Depends: Scarring is rare from contact lens over wear which usually creates symptomatic surface changes for which the lens will be removed by most. The most common scar producing effect is corneal ulcer; a bacterial culture under the lens. Most of these are peripheral and after treatment the scar causes little change. But if the ulcer is central, the scar can cause great visual changes. ...Read more
Is it possible to make an appointment with an optometrist to educate me on contact lens care and use?
Of course: Ophthalmologists and optometrists are skilled in such teaching and many have technicians who can assist with this. You can also seek the help of a friend comfortable with contact lens insertion and removal which usually speeds up the process. ...Read more
Check the fit: Many contacts are designed to move a little, but it shouldn't be uncomfortable. You really need to see the doc who fitted you. That's the only way you'll fix the problem. The fit may be off. ...Read more
Clear care: Try different ones, but I think this one is best since the hydrogen peroxide system removes deposits and there are no preservatives once it is neutralized. ...Read more
Dry, allergy, tight: Contact lens make dry eye worse, allergy to solution or contact and tight contacts can make your eye red. It's best to wear for a shorter time period and use dialy contact lenses. Please make sure you have the right fit. ...Read more
Not recommended: Contact lens solution is not formulated for this purpose. If you want to decrease costs, buy the generic lubricant eye drops. ...Read more
If I have scarring on my cornea from contact lens use but my vision is 20/20 with squinting--is this serious?
The front clear layer of the eye is the cornea.
It must be clear to let a clear image into the eye.
If the retina receives a clear image & everything is normal then the brain should see the image/picture clearly, such as 20/20 vision.
Damage anywhere along the way from the cornea to the brain can prevent us from seeing clearly.
Scarring on the side is "ok" but in the center will block your vision ...Read more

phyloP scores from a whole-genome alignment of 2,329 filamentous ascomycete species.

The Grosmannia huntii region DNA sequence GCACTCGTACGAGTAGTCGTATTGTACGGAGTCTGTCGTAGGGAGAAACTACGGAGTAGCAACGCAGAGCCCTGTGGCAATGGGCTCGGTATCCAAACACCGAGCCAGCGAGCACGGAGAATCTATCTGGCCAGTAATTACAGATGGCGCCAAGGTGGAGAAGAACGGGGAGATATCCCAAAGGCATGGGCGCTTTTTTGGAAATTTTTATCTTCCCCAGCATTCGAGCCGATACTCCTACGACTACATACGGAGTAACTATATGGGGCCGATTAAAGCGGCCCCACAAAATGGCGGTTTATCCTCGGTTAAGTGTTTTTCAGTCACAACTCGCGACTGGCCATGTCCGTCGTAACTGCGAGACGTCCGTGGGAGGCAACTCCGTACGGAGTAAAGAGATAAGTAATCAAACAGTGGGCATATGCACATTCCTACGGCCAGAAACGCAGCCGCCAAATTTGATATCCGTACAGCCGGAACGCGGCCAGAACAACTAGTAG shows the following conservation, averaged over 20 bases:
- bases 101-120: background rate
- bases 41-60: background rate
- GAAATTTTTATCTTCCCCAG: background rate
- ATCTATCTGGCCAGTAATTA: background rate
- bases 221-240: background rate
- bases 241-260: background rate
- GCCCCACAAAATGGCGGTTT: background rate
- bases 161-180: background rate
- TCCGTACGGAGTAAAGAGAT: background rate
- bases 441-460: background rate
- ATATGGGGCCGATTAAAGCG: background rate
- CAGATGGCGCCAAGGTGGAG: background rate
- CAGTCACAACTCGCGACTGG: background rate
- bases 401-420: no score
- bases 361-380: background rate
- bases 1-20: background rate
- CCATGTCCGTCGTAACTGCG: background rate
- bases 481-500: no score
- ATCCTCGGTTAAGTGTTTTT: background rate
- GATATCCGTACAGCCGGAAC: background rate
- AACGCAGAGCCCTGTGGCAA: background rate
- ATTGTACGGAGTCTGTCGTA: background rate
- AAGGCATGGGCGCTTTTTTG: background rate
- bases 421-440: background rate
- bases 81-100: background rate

I sent an earlier question. A resolving stye. My eyes are currently dry and I am wondering if I can use my Blink contact lens rewetting drops?
We can't cross-: Reference your previous question. However, an eye doctor or general medical provider may read your question and be able to answer. We are volunteers and so we log on and off as we have time. Probably most providers are working right now — so it might take a while to get an answer. Hang in there. ...Read more
Not recommended: Most contact lens solutions contain harsh chemicals to kill germs. These are not good for your eyes. Instead, use contact lens rewetting drops which are available over the counter. ...Read more
Not really: You can rewet a hard lens and reuse it after cleaning. A soft lens, when dry, has a collapse of the matrix of the plastic and is completely useless after it dries out. So drops cannot rehabilitate such a lens. ...Read more
Not correct: Eyeglasses and contacts lens prescriptions are not the same. There is a power difference since the glasses are farther from the cornea surface compared to contact lens. Thus, you need a different prescription, plus contact lens requires a base curve and diameter in addition to the power. ...Read more
Not usually: Contact lenses that are used properly in a patient who is a proper candidate for their used will generally not be harmful. That's why so many millions of people successfully wear them. ...Read more